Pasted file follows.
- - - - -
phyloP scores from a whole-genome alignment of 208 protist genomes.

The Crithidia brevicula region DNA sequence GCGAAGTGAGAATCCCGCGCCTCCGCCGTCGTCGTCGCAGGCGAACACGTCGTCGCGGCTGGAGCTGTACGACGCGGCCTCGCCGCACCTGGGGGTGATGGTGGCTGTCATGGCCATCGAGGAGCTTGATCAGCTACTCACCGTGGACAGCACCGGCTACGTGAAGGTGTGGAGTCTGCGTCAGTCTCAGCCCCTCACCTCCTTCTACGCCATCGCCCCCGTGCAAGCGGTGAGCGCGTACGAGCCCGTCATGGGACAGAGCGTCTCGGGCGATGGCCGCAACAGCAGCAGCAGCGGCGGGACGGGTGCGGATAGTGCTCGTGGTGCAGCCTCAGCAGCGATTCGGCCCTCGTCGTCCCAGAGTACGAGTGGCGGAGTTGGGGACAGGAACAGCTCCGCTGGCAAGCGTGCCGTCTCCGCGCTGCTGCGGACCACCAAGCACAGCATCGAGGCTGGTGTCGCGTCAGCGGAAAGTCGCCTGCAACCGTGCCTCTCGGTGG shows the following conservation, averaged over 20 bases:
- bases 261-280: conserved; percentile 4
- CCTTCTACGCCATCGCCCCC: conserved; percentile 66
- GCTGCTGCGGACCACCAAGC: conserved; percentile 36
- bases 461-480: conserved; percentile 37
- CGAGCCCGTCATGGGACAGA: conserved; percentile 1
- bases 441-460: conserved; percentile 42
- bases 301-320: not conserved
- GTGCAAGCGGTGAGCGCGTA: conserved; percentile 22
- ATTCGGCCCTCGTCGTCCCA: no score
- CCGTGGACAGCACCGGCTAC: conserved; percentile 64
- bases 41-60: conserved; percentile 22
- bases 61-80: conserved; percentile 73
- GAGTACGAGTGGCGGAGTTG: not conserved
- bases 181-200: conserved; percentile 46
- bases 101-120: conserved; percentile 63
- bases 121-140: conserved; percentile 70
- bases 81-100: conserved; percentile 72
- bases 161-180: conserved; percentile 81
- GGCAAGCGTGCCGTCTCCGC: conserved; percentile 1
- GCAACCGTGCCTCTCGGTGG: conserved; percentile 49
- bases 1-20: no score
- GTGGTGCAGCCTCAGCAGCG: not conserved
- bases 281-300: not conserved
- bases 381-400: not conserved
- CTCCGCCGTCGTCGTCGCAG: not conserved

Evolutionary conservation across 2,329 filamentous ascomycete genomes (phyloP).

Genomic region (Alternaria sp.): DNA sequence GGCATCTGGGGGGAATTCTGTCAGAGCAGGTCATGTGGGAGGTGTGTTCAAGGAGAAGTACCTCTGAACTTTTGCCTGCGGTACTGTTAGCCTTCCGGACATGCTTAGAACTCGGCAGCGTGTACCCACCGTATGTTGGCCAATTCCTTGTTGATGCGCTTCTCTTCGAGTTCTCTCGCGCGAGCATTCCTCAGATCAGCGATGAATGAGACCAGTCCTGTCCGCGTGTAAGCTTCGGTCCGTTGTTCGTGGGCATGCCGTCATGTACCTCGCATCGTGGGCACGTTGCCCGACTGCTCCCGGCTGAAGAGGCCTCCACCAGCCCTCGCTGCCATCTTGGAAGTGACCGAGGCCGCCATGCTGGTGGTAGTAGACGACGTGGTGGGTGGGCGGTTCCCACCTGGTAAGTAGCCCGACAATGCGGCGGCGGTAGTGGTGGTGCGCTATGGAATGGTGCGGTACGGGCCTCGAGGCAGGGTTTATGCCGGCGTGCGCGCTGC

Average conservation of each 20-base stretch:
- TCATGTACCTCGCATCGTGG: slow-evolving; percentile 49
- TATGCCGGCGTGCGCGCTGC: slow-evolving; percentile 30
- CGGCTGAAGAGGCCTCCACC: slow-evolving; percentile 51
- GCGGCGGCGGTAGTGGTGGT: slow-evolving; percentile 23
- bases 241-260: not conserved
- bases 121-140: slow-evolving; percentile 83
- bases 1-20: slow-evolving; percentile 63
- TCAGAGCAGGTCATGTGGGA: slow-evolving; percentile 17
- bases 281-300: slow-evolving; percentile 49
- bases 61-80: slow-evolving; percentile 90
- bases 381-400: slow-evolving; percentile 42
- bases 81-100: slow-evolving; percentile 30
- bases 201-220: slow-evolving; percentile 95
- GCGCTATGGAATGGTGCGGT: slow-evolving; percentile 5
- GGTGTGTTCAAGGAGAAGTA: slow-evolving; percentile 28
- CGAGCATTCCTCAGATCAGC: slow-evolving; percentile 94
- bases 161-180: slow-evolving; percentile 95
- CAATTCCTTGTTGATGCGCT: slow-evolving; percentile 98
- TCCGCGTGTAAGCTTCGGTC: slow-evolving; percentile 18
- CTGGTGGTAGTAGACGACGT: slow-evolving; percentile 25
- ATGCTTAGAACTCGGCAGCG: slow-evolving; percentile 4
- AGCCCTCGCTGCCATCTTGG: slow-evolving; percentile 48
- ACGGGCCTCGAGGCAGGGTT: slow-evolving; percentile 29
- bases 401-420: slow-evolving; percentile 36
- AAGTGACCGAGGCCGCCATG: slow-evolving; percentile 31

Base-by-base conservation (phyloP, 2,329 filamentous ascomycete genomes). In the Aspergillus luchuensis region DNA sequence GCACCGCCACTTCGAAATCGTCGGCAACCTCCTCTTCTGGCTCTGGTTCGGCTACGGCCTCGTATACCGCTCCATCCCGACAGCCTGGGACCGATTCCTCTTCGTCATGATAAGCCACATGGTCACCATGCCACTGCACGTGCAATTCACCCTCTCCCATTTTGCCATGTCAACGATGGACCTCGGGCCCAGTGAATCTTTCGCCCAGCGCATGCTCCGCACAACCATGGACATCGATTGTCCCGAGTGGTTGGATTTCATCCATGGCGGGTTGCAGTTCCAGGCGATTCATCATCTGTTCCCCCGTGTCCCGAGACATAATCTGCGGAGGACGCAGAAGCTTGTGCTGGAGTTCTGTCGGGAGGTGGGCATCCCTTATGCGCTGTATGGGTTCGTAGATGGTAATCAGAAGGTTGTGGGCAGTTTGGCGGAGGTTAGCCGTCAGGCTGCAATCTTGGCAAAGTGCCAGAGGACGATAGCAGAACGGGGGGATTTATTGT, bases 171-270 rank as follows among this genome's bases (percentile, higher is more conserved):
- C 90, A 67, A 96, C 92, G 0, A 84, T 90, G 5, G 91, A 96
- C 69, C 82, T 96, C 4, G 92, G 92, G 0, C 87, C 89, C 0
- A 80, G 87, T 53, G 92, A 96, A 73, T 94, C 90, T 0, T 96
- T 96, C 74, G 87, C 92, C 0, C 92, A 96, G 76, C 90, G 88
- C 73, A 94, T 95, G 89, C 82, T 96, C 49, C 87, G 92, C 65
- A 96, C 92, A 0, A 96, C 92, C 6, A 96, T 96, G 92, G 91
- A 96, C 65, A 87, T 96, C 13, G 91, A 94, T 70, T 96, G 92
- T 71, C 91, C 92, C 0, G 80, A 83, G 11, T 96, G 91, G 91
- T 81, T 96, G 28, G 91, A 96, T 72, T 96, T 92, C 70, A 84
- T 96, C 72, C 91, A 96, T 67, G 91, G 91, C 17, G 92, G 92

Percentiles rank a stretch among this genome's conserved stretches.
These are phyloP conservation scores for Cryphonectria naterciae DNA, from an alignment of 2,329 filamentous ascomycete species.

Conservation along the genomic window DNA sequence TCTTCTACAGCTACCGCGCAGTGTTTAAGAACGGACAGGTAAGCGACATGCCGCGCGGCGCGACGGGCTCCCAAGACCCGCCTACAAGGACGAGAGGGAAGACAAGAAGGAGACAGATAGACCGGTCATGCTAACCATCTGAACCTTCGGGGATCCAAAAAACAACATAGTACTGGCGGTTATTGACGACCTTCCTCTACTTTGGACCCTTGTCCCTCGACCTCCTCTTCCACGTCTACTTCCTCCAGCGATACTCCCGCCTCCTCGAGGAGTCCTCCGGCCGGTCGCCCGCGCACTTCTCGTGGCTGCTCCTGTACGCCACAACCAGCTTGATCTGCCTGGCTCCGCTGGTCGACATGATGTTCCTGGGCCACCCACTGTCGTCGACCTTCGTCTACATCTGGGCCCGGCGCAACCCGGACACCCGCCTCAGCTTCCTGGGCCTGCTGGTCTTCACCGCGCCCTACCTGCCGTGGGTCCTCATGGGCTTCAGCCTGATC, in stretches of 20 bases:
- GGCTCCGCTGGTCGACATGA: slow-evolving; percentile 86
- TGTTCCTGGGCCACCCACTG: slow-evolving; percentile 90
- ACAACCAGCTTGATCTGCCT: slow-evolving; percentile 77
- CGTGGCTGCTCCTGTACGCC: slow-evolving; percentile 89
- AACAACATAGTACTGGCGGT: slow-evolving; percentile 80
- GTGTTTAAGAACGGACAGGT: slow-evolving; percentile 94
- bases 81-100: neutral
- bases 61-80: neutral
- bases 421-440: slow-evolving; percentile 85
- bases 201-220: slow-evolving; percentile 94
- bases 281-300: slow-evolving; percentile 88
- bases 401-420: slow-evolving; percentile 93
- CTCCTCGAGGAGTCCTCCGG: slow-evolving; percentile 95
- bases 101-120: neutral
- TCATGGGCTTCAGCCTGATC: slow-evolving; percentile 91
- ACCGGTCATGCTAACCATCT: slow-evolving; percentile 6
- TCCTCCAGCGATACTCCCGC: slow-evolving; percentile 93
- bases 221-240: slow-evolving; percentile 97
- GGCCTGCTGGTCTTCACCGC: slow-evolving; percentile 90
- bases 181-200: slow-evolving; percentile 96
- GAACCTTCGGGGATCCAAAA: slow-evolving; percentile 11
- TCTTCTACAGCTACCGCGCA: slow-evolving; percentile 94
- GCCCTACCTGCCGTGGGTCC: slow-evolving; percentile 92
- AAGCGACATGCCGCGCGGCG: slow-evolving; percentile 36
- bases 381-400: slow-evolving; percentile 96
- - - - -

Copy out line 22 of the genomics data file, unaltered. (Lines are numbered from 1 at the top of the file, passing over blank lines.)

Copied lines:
- GCAACCGTGCCTCTCGGTGG: conserved; percentile 49